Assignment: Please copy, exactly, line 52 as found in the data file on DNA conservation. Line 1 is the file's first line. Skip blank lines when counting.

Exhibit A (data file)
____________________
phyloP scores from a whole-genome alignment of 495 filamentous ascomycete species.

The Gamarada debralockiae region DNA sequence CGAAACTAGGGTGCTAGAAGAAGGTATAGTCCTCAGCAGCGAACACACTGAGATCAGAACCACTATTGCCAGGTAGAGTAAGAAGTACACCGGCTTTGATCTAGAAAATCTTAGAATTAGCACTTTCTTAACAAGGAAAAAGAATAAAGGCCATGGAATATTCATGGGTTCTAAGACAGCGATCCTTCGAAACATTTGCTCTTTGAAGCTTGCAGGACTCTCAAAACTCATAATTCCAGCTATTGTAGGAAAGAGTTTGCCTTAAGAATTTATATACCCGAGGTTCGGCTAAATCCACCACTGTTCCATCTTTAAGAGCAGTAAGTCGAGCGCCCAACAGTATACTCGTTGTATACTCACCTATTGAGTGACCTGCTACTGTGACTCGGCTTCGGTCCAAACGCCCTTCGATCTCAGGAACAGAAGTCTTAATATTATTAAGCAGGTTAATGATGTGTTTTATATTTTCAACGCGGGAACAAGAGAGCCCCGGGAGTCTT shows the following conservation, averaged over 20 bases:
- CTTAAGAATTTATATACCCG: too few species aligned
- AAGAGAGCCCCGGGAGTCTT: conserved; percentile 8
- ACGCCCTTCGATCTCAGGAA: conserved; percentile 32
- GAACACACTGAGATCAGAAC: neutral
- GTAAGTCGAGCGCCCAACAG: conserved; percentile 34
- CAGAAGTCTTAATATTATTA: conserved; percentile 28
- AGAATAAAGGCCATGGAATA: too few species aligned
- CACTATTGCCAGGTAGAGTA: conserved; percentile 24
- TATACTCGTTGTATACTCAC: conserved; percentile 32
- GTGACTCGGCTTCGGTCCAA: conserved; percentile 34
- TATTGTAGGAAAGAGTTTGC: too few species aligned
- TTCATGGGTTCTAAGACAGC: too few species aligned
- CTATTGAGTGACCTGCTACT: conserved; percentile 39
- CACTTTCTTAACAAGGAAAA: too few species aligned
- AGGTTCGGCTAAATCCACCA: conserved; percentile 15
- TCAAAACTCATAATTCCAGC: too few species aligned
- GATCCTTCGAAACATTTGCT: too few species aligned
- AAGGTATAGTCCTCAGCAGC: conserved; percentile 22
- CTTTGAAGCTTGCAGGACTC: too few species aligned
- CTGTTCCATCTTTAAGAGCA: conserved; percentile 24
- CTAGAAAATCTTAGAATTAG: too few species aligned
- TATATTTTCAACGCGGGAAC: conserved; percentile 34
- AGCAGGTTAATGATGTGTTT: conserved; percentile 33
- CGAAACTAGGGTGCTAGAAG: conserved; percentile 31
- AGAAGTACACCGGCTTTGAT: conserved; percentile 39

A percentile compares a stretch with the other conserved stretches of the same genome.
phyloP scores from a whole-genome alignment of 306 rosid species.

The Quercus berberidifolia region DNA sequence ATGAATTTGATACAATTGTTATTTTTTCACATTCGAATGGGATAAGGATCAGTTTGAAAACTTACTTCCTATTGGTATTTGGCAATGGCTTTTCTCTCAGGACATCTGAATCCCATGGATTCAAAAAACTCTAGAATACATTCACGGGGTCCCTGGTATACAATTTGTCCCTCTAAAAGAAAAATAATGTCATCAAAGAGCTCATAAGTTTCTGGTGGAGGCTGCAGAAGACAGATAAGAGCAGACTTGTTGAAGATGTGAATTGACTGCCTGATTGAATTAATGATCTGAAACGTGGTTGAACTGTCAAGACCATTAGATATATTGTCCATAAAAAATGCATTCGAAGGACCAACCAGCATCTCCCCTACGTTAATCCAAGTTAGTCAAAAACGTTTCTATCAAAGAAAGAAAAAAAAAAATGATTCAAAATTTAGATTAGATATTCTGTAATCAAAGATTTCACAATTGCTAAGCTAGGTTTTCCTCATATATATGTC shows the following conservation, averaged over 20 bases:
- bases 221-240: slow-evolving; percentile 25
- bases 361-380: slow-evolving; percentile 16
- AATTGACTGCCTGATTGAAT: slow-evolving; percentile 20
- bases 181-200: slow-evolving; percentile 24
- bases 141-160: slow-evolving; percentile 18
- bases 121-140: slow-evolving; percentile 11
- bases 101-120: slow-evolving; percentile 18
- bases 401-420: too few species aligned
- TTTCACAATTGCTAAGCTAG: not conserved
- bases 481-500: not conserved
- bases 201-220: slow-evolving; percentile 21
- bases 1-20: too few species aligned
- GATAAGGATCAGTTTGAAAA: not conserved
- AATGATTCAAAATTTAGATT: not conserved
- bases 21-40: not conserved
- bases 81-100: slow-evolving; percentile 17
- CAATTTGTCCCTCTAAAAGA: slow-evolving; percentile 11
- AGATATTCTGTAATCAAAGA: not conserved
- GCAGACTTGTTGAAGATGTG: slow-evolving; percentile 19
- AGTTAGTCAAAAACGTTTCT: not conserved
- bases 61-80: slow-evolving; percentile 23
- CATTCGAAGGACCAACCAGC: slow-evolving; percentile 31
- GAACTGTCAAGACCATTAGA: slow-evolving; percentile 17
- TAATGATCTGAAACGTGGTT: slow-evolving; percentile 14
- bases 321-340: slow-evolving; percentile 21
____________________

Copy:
- CATTCGAAGGACCAACCAGC: slow-evolving; percentile 31